A principal component noise filter has been applied to ground-based high-spectral-resolution infrared radiance observations collected by the Atmospheric Emitted Radiance Interferometers (AERIs) deployed by the Atmospheric Radiation Measurement (ARM) program. The technique decomposes the radiance observations into their principal components, selects the ones that describe the most variance in the data, and reconstructs the data from these components. An empirical function developed for chemical analysis is utilized to determine the number of principal components to be used in the reconstruction of the data. Statistical analysis of the noise-filtered minus original radiance data, as well as side-by-side analysis of data from two AERI systems utilizing different temporal sampling, demonstrates the ability of the noise filter using this empirical function to retain most of the atmospheric signal above the AERI noise level in the filtered data. The noise filter is applied to data collected at ARM’s tropical, midlatitude, and Arctic sites, demonstrating that the random variability in the data is reduced by 5% to over 450%, depending on the spectral element and location of the instrument. A seasonal analysis of the number of principal components required by the noise filter for each site shows a strong seasonal dependence in the atmospheric variability at the Arctic and midlatitude sites but not at the tropical site.

Corresponding author address: Dr. David D. Turner, Space Science and Engineering Center, University of Wisconsin—Madison, 1225 West Dayton Street, Madison, WI 53706. Email: dturner@ssec.wisc.edu

Abstract

A principal component noise filter has been applied to ground-based high-spectral-resolution infrared radiance observations collected by the Atmospheric Emitted Radiance Interferometers (AERIs) deployed by the Atmospheric Radiation Measurement (ARM) program. The technique decomposes the radiance observations into their principal components, selects the ones that describe the most variance in the data, and reconstructs the data from these components. An empirical function developed for chemical analysis is utilized to determine the number of principal components to be used in the reconstruction of the data. Statistical analysis of the noise-filtered minus original radiance data, as well as side-by-side analysis of data from two AERI systems utilizing different temporal sampling, demonstrates the ability of the noise filter using this empirical function to retain most of the atmospheric signal above the AERI noise level in the filtered data. The noise filter is applied to data collected at ARM’s tropical, midlatitude, and Arctic sites, demonstrating that the random variability in the data is reduced by 5% to over 450%, depending on the spectral element and location of the instrument. A seasonal analysis of the number of principal components required by the noise filter for each site shows a strong seasonal dependence in the atmospheric variability at the Arctic and midlatitude sites but not at the tropical site.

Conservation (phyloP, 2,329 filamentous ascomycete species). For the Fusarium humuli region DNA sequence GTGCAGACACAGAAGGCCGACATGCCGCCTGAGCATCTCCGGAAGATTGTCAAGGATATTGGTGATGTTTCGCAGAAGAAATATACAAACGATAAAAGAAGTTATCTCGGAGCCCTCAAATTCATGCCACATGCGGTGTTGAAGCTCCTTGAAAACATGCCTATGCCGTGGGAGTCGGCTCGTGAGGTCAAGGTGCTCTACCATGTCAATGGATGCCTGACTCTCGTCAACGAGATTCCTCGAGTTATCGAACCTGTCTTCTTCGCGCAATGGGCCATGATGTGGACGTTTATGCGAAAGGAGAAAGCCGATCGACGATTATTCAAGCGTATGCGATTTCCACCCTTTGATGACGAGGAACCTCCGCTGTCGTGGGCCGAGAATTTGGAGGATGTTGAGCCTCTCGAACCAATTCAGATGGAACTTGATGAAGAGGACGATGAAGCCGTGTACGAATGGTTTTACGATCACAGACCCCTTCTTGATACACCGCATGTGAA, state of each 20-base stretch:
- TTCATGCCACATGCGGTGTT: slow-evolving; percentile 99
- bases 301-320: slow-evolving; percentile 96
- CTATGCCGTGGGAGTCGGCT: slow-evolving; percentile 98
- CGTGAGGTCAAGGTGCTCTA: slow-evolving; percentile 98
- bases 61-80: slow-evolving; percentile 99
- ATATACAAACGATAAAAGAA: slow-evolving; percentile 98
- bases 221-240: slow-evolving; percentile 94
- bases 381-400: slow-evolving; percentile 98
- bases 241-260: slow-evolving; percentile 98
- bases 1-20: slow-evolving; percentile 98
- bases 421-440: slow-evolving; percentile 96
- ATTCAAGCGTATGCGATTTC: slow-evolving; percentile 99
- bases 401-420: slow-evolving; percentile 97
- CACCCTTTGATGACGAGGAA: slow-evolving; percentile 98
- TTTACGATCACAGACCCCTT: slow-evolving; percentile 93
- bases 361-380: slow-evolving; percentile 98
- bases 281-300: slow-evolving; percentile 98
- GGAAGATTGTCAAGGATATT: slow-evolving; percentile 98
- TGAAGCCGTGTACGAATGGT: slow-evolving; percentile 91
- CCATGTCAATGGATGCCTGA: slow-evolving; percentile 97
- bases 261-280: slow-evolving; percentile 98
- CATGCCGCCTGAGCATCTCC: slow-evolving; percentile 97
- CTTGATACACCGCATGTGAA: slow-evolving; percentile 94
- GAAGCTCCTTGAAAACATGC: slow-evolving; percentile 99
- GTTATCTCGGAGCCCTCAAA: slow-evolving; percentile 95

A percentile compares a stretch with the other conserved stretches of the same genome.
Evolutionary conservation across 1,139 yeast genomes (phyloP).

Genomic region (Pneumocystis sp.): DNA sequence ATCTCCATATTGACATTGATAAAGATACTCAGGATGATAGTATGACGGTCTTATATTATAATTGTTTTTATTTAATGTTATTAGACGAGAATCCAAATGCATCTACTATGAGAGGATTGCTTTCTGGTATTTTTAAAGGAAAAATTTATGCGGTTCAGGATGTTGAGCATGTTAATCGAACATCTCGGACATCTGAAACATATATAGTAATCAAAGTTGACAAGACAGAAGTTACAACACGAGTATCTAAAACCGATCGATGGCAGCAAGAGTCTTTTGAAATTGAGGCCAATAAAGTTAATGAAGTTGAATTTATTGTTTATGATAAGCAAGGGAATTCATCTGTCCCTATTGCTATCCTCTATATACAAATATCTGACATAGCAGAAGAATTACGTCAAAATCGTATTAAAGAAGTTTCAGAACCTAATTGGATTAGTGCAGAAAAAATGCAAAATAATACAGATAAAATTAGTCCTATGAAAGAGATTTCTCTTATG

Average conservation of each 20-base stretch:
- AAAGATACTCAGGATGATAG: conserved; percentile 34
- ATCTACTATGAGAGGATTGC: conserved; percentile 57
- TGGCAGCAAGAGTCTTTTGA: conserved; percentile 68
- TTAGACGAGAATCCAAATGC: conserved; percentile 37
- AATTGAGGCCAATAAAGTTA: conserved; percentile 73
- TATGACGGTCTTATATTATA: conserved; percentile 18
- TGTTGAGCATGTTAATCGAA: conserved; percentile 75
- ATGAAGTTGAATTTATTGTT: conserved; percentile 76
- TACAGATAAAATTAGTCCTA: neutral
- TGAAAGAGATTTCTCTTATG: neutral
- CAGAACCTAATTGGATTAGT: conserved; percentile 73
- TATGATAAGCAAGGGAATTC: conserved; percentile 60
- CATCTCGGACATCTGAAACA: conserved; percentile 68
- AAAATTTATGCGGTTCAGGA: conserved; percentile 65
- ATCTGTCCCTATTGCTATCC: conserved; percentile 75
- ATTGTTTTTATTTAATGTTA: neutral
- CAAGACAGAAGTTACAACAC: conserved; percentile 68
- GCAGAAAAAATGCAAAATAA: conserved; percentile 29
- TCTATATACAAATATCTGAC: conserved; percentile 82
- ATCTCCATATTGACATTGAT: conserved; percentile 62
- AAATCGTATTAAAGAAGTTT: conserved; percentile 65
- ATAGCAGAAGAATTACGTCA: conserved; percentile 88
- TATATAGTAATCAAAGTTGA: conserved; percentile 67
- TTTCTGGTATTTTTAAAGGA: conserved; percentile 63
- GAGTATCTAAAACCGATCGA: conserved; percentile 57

Corresponding author address: Dr. David D. Turner, Space Science and Engineering Center, University of Wisconsin—Madison, 1225 West Dayton Street, Madison, WI 53706. Email: dturner@ssec.wisc.edu

1. Introduction

High-spectral-resolution infrared remote sensors provide a wealth of data on the atmospheric state (e.g., Feltz et al. 2003; Susskind et al. 2003), surface properties (e.g., Nalli et al. 2001; Knuteson et al. 2004a), clouds (e.g., Smith et al. 1998; Turner 2005), aerosols (e.g., Sokolik et al. 1998), trace gases (e.g., He et al. 2001), and other important atmospheric parameters. However, because of the need to have high-temporal-resolution data in rapidly changing scenes resulting from aircraft/spacecraft flight speed or advection of the atmosphere over the instrument, temporal averaging may not be an option to improve the signal-to-noise ratio of the radiance observations. Spectral averaging will improve the signal-to-noise ratio at the expense of the spectral resolution, and thus may not be a satisfactory option either, depending on the application.